The EBRD is currently only supporting its existing projects and clients in Russia. The Bank’s operational approach, following guidance from a majority of Directors, is currently not to undertake any new business in the country.
In Russia we focus on:
Diversifying the economy: private enterprises and private financial institutions that support non-resource sector growth are key for diversification. About 90 per cent of EBRD investments in Russia in 2013 were in the private sector.
Investing in and setting standards for modernisation and innovation: focus is needed on enterprises that innovate, introduce modern new technologies, or upgrade to international standards, particularly with regard to corporate governance, transparency, energy efficiency, inclusion and gender issues. Improving energy efficiency is a key aspect of modernisation across various sectors of the economy.
Supporting privatisation and private sector development: the role of the private sector in the economy needs to increase through strengthening existing private operators; increasing the MSME share in the economy; pursuing transparent and competitive majority privatisation strategies for state-owned companies; conducting policy dialogue on privatisation; and promoting PPPs as a tool to attract more private sector investment into state-dominated sectors.
Increasing economic opportunities in Russian regions: Russia is a federal state whose component regions vary widely in terms of per capita income, unemployment and investment. To promote regional development, it is necessary to support projects and reforms that advance transition in regions that are less advanced than Moscow and St. Petersburg and that are committed to improving the investment climate.
As well as being a country where the EBRD works, Russia is also an EBRD donor. In 2013 the Russian government established its first bilateral Technical Cooperation fund, worth €40 million and covering a five-year programme, in support of the EBRD’s core operations in the country. Almost 50 per cent of the funding is earmarked for the development of projects in transport and infrastructure – with the rest split between energy efficiency, agribusiness and SMEs. At the beginning of 2014 the Advice for Small Business programme benefited from Russian funding. Russia also remains the biggest donor to the NDEP environmental window with total contributions totalling €60 million. In 2015 Russia paid €5 million to the NDEP Support Fund.
The EBRD’s latest Russia strategy was adopted on 18 December 2012
Current EBRD forecast for Russia’s Real GDP Growth in 2018 1.5%
Current EBRD forecast for Russia’s Real GDP Growth in 2019 1.5%
After a two-year recession, Russia’s economy has returned to moderate growth. GDP grew by 1.5 per cent in 2017 and 1.6 per cent year-on-year in the first half of 2018. On the expenditure side, growth was primarily driven by recovering household consumption. Investment also saw a relatively solid recovery in 2017 (rising by over 4 per cent), boosted by the temporary increase in public investment related to the 2018 FIFA World Cup. However, investment growth in the first six months of 2018, while still positive, has subsided. Exports have continued to grow in 2018, supported by higher oil prices while import growth has slowed significantly from the year before.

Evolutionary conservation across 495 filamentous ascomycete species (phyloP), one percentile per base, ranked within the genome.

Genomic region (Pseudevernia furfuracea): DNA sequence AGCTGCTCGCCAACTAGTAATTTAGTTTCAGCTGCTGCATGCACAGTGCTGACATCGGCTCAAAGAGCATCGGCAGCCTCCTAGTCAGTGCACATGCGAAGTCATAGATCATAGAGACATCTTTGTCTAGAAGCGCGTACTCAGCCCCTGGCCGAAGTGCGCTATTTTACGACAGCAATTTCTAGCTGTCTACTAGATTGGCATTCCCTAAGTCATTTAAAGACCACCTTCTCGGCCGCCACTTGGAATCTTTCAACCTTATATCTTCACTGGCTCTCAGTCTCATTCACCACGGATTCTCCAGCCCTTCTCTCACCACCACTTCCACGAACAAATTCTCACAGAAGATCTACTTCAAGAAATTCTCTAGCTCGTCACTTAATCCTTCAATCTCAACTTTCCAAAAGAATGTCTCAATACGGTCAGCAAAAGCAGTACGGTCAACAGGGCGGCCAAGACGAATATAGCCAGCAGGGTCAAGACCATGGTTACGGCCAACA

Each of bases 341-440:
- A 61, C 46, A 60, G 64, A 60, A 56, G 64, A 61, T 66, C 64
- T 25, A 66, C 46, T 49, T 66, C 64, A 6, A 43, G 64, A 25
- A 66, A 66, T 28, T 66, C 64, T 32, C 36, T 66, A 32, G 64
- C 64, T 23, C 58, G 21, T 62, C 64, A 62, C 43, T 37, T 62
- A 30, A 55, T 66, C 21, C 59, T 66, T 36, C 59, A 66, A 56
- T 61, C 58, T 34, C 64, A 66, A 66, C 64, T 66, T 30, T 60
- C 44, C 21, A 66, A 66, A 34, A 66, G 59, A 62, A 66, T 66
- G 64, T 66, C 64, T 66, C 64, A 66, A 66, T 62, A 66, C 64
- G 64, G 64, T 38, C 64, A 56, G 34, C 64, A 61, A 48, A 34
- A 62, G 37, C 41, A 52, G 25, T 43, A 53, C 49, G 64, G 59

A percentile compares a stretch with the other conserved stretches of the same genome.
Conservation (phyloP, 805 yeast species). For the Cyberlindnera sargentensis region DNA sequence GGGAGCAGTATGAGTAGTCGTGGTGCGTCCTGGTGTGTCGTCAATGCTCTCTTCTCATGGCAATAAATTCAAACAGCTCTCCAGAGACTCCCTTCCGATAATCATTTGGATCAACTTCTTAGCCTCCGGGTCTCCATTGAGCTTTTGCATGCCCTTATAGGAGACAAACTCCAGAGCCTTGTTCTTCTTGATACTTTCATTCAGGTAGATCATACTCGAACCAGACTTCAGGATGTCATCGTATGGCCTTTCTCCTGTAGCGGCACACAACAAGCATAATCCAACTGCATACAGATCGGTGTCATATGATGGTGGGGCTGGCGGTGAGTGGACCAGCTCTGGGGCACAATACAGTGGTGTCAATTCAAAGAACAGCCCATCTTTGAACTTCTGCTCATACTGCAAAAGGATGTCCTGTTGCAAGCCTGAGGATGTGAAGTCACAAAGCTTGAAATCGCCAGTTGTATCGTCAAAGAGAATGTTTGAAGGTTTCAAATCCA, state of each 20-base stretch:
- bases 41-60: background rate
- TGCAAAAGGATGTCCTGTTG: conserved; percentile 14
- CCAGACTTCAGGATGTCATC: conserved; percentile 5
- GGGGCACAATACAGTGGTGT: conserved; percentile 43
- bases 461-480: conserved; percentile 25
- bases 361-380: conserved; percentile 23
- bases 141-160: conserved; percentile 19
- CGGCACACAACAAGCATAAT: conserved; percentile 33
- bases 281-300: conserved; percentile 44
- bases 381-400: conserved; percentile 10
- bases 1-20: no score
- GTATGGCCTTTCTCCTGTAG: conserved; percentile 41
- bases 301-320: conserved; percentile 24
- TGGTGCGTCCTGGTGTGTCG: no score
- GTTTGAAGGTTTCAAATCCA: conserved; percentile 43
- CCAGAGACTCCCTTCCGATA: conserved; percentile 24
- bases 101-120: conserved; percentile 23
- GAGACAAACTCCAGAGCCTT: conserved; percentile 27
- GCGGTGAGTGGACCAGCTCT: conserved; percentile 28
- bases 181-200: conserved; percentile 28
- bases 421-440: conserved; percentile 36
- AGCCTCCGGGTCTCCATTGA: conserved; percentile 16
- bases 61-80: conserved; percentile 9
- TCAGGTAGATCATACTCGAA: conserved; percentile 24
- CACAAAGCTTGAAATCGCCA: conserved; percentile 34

The recovery of oil prices was accompanied by the rouble’s 15 per cent appreciation against the US dollar in 2017, and a further rise in early 2018. However, foreign exchange interventions set by the new fiscal rule, together with the new round of US sanctions against Russia (which triggered a sell-off of Russian financial assets), have exerted downward pressure on the exchange rate since April 2018. In September 2018 the rouble was 16 per cent weaker than six months earlier.
Rouble depreciation has been followed by increasing inflation. However, at 3.4 per cent in September 2018, the inflation rate is still below the central bank target (4.0 per cent). Still, perceiving heightened inflationary risks, the Central Bank of Russia (CBR) raised the key policy rate in September by 0.25 percentage points, to 7.5 per cent.
Recovering growth and oil prices have supported the fiscal position of the country. The budget balance shifted from a deficit of 1.5 per cent of GDP in 2017 to a surplus of over 3 per cent of GDP in the first half of 2018. The country has also embarked on tax and pension reform. In July 2018, the parliament approved a VAT rate hike (to 20 per cent, from 18 per cent) and the reform of oil sector taxation, providing for the gradual elimination of the oil export duty (from 30 per cent currently) and its replacement by a higher natural resource tax, shifting (and effectively widening) the tax base from oil exports to oil production. The pension reform envisages a hike in the retirement age.
The CBR has continued to close banks that have weak performance and poor corporate governance. In August 2018, there were around 510 banks in Russia, around 445 fewer than in mid-2013. As a result of bank closures and new resolution rules from mid-2017, the share of state-controlled banks (including those under rehabilitation) in total bank assets was over 70 per cent at the beginning of 2018, up from around 50 per cent in 2013.
The growth rate of Russian economy in 2018 and 2019 is expected to stay at the same level as in 2017 (1.5 per cent). It will be driven by recovering private consumption and investments, and supported by higher oil prices, with a negative effect from the US and EU sanctions. Without significant reforms, however, Russia’s long-term economic growth may remain stuck at around 1 to 2 per cent annually due to outdated production capacities and low investments, as well as unfavourable internal structural factors (weak demographics, obsolete infrastructure and discouraging institutional characteristics of the economy).